I am writing to you on the Monday after Homecoming weekend. I enjoyed connecting with alumni, particularly with former student leaders. When I talk with alumni, I often ask them what experiences from their time as a UI student had a significant impact later on in their lives.
Very often, they cite participation in a student organization.
Sometimes the way this plays out is pretty specific. For instance, I had lunch not long ago with an alumna who did marketing and public relations for the Homecoming Council. She is now the CEO of her own market research firm. Another example is our several alumni who helped produce concerts as members of SCOPE who now work in the music industry.
I had a conversation at the football game Saturday that pointed to more general skill development. I got to catch up with Meghan (Henry) Gutierrez, who served as vice president of University of Iowa Student Government in 1997–1998. When I asked her what she had learned as vice president, she told me that her outside-the-classroom experience taught her just as much as her classes. She gave a number of great examples.
Even as nerdy as I am, I don’t usually take notes during casual conversations, so I know I’ve forgotten some things already, but here are some that I remember:
- Consensus building. As vice president, Meghan had to bring together people with a wide range of viewpoints and priorities if she was going to accomplish anything. With mentoring from staff in the Division of Student Life, she got very good at forming coalitions. That skill served her well as a congressional staff member and continues to in her current position leading communication and advocacy efforts for a large non-profit organization.
- Strategic thinking. I’ve written before about the importance of strategic planning for any organization. Meghan told me about how, as vice president, she learned to think clearly about what goals were appropriate, how they might be accomplished, and what would serve as evidence that they had, indeed, been accomplished. (Link to earlier letter.)
- Budgeting. I commented to Meghan that our student government manages a budget of nearly $1 million, making appropriations to various student organizations. I don’t think I was responsible for a million-dollar budget until I had been out of school for something like 30 years. Meghan told me that the first time she worked on appropriations as a congressional staff member, she could see analogies between the budget she was trying to understand and the budget she had managed in student government, and those analogies helped her come up to speed quickly.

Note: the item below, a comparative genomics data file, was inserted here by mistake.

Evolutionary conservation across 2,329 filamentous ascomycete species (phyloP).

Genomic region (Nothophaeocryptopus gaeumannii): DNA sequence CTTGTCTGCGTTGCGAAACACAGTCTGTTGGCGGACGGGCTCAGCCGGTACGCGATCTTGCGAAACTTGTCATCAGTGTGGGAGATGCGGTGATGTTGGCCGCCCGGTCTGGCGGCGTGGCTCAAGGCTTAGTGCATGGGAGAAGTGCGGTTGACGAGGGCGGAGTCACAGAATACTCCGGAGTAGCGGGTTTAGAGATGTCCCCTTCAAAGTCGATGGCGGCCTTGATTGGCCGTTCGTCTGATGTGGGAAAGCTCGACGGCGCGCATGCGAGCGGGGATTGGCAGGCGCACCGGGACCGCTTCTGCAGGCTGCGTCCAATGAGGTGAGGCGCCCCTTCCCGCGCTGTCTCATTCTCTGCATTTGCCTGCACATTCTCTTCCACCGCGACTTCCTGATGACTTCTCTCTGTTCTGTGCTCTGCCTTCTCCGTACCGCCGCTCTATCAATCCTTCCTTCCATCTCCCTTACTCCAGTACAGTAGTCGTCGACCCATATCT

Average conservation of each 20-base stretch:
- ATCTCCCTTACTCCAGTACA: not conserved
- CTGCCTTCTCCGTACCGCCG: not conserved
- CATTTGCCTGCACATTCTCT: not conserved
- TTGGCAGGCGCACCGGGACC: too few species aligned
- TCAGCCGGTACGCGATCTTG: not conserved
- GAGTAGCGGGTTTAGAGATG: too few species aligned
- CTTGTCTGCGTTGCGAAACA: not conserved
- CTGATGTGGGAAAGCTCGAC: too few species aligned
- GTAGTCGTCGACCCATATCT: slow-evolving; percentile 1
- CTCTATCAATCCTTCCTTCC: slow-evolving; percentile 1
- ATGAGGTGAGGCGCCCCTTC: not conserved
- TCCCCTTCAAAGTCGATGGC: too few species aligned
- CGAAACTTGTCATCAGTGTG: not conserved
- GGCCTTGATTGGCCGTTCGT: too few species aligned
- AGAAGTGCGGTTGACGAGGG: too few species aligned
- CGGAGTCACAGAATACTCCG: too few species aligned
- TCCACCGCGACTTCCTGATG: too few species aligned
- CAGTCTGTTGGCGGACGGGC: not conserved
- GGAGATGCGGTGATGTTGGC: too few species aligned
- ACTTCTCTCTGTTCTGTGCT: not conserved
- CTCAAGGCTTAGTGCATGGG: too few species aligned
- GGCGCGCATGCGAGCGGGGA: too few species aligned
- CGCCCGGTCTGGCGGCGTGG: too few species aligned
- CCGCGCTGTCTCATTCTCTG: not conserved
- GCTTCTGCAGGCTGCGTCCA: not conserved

- Hiring. One of the responsibilities of the vice president when Meghan served was to manage the selection of a host of students to serve in various positions. She learned to clearly define the responsibilities of the position and understand what she was looking for in a candidate and to conduct interviews that would identify the candidate with the most to contribute to the team. She uses those skills to this day when she hires members of her staff.
- Policy analysis. Tuition is an issue for every student government, and as vice president, Meghan researched and wrote a policy brief on tuition. When she worked on Capitol Hill, her boss asked her to write a policy brief and described what it should look like. Meghan said that she had done something like that as a student leader and shared a copy of her tuition brief. It turns out that that was exactly what her boss was looking for, so Meghan already knew how to write a policy brief. By the way, this illustrates the intersection of in class and out-of-class learning very nicely. I’m pretty confident that the classes she took as a history major helped her hone her research and writing skills to a fine point.
I was thrilled with this conversation, because the central reason we have student organizations is to promote student learning. In many cases, student organizations, including student government take a lot of staff time. We want our students to innovate and take risks, and we allow them to occasionally fail as they learn. We also maintain a safety net to manage the risks they take. More importantly, we try to give them guidance as they revise policies, plan events, conduct meetings, and do all the other work of a student organization.
We want all of our student leaders to go out into the wider world prepared to be as much of a brilliant success as Meghan has been.
By the way, I didn’t monopolize all of her time during the game. I let her see at least some of the game.
As always, I enjoy hearing from you at email@example.com. Maybe you have a story of what you learned from involvement in out-of-class student activities to share?
Vice President for Student Life
249 Iowa Memorial Union